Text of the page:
Conrad Lau

Director, U. S. Navy VAL Light Attack Aircraft, Program for LTV

1943 - 1964




Conrad Albert Lau, aeronautical engineer, inventor, executive, known to his friends and business associates as “Connie”, was born on February 8, 1921 in Port of Spain, Trinidad, British West Indies to Mr. and Mrs. Egbert Lau.  He was one of a family of four, all boys.  His brothers were Neil, Roy and John.  He and his wife Nancy Page Lau had three children, Conrad, Jr., Sally and Michael.

Conrad attended school in Trinidad through his sophomore year at Queen’s Royal College. He entered Massachusetts Institute of Technology in his junior year. He received his B. S. Degree in 1942 and his Masters Degree in Aeronautical Engineering in 1943. While at MIT he was on the Dean’s List in for high scholastic achievement, and he was elected to membership in TAU BETA PI, National Honorary Engineering Fraternity. Also, at MIT in recognition of his Christian leadership he was elected Secretary of the Technical Christian Association, a student organization of all Christian denominations dedicated to practicing and encouraging the Christian life. 

Conrad joined Chance Vought Aircraft, Division of United Aircraft Corporation upon graduation from MIT in 1943. He devoted his entire professional career to the Company that had become Ling-Temco-Vought, Inc. at the time of his untimely death, April 18, 1964.  Through his initiative, superb intelligence, and human warmth, he had advanced rapidly from the position of Junior Aerodynamics Engineer to Director of the U. S. Navy VAL Light Attack Aircraft, Program for LTV.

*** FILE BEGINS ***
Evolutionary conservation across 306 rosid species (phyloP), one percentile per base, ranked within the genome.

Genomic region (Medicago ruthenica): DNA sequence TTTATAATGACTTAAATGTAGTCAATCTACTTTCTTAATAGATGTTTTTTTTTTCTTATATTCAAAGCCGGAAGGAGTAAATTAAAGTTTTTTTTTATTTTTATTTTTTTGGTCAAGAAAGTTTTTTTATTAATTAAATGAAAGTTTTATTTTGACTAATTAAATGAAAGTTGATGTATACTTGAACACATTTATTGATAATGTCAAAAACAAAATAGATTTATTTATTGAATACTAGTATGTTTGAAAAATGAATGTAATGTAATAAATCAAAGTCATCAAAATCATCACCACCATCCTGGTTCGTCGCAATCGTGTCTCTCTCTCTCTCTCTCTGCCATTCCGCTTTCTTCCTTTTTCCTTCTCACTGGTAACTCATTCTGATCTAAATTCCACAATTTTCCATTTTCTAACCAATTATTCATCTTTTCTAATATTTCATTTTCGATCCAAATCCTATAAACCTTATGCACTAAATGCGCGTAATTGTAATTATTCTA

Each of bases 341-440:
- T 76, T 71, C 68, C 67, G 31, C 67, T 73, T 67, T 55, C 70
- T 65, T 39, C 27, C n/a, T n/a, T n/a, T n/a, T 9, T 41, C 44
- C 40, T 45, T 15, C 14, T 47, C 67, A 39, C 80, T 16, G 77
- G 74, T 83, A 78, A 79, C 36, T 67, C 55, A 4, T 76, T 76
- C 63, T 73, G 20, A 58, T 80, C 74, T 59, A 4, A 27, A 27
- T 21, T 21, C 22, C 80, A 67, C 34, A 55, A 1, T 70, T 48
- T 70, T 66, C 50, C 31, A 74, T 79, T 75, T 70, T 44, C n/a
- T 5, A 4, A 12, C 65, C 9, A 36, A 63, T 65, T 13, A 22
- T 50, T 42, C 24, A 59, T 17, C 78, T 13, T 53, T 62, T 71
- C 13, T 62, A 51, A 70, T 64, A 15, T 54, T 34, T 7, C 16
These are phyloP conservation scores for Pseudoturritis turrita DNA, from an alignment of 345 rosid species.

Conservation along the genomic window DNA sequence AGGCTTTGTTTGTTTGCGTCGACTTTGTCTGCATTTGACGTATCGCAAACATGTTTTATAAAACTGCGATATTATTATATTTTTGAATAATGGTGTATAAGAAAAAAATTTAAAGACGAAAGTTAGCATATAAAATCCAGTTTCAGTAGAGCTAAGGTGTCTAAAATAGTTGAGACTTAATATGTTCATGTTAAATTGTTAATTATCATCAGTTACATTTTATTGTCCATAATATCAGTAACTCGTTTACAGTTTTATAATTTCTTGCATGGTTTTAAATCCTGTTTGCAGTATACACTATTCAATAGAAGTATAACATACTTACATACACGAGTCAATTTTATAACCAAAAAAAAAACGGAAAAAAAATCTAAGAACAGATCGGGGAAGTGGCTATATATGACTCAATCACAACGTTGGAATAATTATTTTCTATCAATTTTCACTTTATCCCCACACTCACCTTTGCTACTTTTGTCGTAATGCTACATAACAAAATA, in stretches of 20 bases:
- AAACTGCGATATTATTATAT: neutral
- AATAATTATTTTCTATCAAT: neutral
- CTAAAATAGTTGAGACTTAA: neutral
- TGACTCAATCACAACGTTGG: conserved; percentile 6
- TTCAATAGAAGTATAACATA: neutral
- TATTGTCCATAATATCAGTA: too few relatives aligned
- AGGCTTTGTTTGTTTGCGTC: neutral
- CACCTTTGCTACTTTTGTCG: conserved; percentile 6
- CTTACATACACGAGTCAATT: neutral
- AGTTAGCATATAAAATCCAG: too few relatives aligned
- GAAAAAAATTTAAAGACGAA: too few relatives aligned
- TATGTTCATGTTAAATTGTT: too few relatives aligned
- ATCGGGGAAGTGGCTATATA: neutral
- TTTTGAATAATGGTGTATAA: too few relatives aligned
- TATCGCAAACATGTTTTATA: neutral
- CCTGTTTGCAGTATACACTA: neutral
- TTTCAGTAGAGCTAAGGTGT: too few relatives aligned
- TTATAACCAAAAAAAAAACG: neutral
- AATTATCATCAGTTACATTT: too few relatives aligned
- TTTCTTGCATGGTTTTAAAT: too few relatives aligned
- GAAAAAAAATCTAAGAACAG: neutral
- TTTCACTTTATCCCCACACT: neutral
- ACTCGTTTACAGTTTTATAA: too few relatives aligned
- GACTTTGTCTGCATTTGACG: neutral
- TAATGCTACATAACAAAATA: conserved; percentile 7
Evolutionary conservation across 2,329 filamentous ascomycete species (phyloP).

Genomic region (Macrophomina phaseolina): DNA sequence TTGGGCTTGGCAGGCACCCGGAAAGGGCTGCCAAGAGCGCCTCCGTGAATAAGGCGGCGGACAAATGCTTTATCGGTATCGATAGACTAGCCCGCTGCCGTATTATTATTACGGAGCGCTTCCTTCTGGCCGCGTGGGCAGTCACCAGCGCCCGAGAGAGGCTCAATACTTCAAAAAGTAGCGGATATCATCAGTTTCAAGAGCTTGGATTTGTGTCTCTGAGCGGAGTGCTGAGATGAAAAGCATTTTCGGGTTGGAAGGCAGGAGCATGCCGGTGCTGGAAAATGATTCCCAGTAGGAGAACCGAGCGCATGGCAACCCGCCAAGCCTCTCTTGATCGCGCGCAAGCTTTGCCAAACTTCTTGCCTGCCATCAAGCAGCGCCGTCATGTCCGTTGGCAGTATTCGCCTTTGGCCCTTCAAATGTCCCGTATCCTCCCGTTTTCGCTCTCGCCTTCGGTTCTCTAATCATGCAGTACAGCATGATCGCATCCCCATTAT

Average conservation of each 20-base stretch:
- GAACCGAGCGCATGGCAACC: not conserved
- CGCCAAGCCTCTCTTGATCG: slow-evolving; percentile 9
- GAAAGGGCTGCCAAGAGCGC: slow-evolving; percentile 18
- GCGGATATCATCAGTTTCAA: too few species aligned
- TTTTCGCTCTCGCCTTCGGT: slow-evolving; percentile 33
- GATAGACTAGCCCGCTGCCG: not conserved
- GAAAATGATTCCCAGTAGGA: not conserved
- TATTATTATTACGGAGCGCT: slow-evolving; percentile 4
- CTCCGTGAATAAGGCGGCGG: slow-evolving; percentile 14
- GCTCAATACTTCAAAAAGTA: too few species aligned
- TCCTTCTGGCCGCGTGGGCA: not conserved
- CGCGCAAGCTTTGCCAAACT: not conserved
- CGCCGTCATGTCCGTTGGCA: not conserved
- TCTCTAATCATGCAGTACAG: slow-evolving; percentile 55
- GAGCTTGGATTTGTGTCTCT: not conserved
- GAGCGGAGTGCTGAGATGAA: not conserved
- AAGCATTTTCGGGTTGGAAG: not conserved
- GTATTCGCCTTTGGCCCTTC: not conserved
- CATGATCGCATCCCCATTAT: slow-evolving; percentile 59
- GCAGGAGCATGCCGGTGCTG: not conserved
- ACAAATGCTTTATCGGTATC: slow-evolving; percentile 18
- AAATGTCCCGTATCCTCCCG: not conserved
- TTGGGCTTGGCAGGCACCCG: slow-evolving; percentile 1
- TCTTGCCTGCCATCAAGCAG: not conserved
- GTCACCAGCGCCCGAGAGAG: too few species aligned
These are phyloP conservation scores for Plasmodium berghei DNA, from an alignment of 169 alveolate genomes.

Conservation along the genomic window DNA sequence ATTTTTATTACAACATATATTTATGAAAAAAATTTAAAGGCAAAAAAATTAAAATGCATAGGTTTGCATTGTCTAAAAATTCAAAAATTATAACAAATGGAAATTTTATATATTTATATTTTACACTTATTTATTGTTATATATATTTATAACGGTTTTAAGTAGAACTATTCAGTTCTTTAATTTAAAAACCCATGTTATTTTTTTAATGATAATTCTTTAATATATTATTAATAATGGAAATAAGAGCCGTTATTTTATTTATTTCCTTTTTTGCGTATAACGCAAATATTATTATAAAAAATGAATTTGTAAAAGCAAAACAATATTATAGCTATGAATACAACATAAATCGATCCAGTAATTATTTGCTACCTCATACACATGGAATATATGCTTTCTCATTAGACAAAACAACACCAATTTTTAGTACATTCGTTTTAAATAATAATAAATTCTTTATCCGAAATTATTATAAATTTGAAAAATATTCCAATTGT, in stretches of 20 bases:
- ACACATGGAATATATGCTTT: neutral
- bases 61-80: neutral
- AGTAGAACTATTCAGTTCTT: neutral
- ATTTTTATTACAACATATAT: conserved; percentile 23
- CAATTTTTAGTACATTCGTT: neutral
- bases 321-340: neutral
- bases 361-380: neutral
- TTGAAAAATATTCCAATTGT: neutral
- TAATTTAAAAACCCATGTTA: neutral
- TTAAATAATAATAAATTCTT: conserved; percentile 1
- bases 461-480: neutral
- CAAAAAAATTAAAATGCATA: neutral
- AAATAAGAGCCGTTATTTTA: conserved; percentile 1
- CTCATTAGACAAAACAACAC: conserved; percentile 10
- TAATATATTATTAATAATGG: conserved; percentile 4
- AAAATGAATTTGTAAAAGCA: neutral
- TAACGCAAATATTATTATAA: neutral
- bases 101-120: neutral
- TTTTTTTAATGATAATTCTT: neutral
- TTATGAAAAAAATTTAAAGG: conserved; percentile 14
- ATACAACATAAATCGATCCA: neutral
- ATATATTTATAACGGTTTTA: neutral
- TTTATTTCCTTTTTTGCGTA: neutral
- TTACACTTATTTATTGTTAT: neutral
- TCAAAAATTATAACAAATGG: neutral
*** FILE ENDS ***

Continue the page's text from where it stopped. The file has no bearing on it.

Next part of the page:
Conrad made significant personal contributions to the United States Defense programs beginning with the F4U Corsair of World War II fame flown by both Navy and Marine Corp pilots, who racked up an 11:1 kill ratio over the Japanese in the Pacific. Continuing with the F7U Cutlass series, and the many versions of the famous F8U Crusader aircraft, Conrad directed the Vought VAL Light Attack Aircraft Program. The program was Vought’s response to the U. S. Navy’s request for a light attack aircraft based on an existing design to keep the costs down.  Vought’s design based on the F8 Crusader won the competition and the Corsair II was born.   The resulting A7 series aircraft from the A-7A through the A-7E and TA-7C were supplied to the U. S. Navy and to a lesser extent the U. S. Air Force. 

Conrad had many professional interests.  He was associate fellow in the American Institute of Aeronautics and Astronautics.  He served as an advisory member of the National Aeronautics and Space Administration Committees on Aerodynamics and Aircraft Design for many years.

Outside of his professional work he had many interests.  He was a charter member of the Dallas Ski Club and the Dallas Sailing Club and he was also studying music.  He had become quite accomplished on the guitar.  As a graduate of MIT he was a member of the MIT Club.